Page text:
Hilaire got there ahead of me and set up on the large tables where we’d sat during our first visit – so it felt familiar and less daunting to me, at least. She was already making notes and reading a book that she’d taken from the shelves nearby, and I felt a rising panic that maybe I should be doing the same. We each had our plastic bag filled with notebooks and a trusty pencil (you’re not allowed pens in the LMA) and it felt tempting to ask her to help me work out what I should do next. But I made a conscious decision to ‘do my own thing’. My first step into the ‘D’ part of Research and Development too?
I headed to the information desk and asked the assistant where I could find information about brick-makers in the Islington area and the women who had worked in them. The assistant was really helpful and answered me in a loud voice, which surprised me as I had whispered my question to her in the assumption that it’s like being in a library. She pointed me in the direction of an old-fashioned set of wooden drawers holding yellowing reference cards with typed words on them. Typewritten, by hand. It felt like time travel.
Once I’d found some reference books that seemed like they could be a good match, I made a note of them, in pencil, then couldn’t actually bring myself to ask for them to be brought to me. Instead I joined Hilaire at the table where we were immediately surrounded by a tour of people being shown how to use the archive. They animatedly pored over maps of bomb damage to areas in London during the Blitz. They were there for ages and it started to encroach on our headspace. Then off they went, and I couldn’t help but leave my seat and get more maps out of the drawer dating back to the 1880s. I found Islington and Holloway and the areas I’m writing about for London Undercurrents. Hilaire joined me and found Battersea and Nine Elms and the areas she’s writing about.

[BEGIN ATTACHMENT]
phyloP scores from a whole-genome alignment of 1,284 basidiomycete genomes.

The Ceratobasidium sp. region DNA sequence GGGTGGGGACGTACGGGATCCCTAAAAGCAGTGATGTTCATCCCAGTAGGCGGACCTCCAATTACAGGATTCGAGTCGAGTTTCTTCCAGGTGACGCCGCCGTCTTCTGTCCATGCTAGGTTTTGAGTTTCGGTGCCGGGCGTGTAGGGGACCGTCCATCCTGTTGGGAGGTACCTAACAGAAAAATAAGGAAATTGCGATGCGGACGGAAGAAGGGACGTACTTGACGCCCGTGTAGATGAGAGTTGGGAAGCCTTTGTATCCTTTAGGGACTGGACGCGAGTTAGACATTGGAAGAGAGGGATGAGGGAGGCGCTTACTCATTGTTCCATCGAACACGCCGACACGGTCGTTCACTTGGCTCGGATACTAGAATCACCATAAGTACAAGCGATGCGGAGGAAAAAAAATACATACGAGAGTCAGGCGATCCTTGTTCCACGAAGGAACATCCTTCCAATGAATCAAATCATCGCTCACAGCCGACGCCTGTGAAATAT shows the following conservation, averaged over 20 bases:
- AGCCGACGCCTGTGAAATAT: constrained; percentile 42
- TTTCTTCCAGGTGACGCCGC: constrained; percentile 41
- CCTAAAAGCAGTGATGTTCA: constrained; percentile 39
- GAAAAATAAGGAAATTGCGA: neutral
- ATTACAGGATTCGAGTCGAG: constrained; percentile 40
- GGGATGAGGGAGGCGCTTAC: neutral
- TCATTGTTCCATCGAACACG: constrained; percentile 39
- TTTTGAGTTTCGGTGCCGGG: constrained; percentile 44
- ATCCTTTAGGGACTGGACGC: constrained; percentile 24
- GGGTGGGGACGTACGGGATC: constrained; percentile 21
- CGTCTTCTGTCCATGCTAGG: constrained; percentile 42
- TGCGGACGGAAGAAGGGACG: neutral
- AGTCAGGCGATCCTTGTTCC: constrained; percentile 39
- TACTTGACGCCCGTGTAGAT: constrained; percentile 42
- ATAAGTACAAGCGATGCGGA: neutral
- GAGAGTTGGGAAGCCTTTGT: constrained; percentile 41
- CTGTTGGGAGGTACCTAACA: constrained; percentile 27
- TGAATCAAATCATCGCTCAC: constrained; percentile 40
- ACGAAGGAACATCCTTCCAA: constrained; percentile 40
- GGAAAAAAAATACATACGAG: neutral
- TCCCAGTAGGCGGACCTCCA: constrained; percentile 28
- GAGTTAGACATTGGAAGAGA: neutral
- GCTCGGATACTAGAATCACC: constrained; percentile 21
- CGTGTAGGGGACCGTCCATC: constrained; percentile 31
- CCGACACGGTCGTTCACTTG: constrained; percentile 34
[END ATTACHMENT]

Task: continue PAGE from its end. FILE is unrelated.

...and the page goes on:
Then a bit of magic happened. Here! Here was Mrs Nichol’s Cattle Farm on Liverpool Road, Islington where I set my poem Milk, Cheese and Cream. Look there! There’s Currie Street where Charlotte Despard lived, the women’s rights pioneer who features in Hilaire’s poem Charlotte Despard Gets My Vote. The two and a half hours flew by very quickly and I didn’t get to write much, but we were both almost jumping up and down with renewed energy and both of us had the look in our eyes that says: there’s a poem forming in the back of my mind.